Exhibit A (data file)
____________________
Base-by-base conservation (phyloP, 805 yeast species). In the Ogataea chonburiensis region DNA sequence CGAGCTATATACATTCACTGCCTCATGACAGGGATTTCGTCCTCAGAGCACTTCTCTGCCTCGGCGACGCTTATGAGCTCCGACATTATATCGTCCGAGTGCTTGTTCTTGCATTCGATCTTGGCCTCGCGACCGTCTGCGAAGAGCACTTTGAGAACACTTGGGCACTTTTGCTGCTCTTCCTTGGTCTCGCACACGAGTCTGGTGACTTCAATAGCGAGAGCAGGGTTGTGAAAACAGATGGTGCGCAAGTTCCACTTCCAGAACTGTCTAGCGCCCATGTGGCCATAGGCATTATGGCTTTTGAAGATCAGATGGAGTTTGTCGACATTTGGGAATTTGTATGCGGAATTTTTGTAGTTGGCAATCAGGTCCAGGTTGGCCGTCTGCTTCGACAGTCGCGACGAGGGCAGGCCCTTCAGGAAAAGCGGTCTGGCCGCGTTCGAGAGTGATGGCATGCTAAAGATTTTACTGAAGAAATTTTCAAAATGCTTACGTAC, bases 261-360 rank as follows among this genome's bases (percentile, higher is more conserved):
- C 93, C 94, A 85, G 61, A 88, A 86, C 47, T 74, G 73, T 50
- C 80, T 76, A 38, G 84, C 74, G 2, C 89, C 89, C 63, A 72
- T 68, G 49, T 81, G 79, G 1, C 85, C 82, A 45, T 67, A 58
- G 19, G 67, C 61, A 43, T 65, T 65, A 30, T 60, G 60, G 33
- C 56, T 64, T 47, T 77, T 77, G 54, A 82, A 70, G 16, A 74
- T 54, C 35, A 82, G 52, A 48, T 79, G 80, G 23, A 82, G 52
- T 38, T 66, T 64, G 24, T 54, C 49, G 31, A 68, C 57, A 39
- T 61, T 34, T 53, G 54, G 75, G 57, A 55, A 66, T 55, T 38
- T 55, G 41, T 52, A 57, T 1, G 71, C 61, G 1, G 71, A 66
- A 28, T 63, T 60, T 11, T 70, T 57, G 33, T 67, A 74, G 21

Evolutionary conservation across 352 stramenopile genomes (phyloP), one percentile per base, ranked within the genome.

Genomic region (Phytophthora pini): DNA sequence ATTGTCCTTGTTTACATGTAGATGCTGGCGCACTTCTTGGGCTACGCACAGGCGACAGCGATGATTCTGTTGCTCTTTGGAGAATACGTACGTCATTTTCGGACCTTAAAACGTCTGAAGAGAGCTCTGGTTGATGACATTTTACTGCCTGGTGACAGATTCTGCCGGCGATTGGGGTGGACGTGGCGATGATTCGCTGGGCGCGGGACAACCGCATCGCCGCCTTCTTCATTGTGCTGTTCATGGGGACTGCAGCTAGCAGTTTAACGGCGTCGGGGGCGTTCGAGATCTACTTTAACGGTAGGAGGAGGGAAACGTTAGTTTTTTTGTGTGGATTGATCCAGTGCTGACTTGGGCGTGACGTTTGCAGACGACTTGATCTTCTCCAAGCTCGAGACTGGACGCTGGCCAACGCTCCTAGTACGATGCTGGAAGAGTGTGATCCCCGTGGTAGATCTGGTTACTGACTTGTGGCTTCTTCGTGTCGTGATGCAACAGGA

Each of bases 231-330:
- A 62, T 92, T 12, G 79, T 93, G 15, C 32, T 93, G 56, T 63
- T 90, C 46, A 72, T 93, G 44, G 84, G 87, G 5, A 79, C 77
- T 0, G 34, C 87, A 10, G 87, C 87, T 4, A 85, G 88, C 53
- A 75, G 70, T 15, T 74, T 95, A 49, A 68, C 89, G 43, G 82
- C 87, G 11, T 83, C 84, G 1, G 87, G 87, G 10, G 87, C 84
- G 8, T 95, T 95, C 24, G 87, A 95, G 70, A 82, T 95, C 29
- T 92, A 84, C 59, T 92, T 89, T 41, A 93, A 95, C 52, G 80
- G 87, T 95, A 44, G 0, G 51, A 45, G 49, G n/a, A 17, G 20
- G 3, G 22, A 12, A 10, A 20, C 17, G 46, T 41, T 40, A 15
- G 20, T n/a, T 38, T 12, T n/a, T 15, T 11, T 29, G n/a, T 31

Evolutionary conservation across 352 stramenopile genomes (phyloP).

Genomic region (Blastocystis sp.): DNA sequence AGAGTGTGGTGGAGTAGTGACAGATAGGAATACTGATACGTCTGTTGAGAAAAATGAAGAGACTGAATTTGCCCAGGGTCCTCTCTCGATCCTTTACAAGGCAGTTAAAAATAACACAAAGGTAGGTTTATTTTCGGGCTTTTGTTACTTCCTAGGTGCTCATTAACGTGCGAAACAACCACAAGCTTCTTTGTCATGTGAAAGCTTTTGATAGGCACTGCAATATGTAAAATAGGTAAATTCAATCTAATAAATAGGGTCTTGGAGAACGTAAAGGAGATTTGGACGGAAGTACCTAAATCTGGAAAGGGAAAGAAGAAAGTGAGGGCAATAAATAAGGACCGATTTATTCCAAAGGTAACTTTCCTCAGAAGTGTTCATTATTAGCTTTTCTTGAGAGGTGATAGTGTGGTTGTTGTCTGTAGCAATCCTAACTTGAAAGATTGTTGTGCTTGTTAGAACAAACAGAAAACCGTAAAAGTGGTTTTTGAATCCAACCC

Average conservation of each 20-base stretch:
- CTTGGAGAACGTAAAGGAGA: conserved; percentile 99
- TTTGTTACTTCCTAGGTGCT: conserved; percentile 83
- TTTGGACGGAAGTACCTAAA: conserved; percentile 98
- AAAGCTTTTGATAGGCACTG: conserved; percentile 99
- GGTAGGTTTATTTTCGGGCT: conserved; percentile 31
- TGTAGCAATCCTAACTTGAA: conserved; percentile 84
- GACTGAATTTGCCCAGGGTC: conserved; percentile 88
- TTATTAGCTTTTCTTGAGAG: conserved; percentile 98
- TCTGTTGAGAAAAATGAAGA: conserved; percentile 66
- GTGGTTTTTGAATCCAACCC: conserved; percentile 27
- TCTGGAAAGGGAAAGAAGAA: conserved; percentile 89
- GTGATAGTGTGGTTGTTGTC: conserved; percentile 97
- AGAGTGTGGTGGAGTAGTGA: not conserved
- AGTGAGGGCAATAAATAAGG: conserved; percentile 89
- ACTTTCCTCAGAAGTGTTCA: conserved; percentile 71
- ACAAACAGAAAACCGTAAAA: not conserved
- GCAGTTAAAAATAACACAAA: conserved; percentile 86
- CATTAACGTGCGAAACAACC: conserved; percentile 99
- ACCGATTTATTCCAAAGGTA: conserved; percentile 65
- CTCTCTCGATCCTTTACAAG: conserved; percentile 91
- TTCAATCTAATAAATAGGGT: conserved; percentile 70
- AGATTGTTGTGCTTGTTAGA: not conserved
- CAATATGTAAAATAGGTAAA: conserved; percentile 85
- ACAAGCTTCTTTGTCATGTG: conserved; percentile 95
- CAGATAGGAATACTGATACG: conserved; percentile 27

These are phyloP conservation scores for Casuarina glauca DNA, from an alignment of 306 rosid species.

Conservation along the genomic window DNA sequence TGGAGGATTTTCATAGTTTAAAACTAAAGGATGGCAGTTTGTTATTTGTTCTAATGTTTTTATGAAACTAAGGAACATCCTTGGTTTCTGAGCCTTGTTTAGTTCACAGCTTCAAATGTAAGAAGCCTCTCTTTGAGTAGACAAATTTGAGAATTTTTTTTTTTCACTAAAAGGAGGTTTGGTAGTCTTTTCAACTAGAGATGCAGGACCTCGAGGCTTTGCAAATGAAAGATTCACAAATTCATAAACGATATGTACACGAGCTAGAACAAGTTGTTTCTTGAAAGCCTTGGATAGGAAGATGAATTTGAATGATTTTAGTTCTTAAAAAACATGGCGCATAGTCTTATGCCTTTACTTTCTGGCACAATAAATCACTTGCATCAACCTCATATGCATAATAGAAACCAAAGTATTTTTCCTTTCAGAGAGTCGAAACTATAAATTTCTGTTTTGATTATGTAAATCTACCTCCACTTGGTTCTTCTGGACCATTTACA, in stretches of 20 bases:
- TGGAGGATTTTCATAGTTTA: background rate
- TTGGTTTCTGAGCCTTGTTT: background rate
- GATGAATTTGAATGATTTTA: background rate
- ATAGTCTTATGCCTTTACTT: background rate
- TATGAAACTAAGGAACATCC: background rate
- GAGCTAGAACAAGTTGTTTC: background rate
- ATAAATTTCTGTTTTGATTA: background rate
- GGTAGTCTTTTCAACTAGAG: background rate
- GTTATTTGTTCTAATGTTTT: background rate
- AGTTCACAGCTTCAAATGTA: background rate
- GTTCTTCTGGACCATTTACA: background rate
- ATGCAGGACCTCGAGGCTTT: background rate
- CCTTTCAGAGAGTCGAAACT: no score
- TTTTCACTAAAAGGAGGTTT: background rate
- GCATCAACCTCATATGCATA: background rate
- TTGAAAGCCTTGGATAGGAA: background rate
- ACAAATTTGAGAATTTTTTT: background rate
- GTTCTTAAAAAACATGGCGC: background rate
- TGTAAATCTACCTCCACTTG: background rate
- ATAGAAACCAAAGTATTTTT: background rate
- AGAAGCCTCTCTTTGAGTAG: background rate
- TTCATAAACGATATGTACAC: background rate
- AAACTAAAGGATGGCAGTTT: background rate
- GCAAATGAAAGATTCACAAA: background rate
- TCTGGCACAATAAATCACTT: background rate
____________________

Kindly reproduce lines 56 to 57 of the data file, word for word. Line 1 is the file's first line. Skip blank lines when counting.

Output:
- TTGGTTTCTGAGCCTTGTTT: background rate
- GATGAATTTGAATGATTTTA: background rate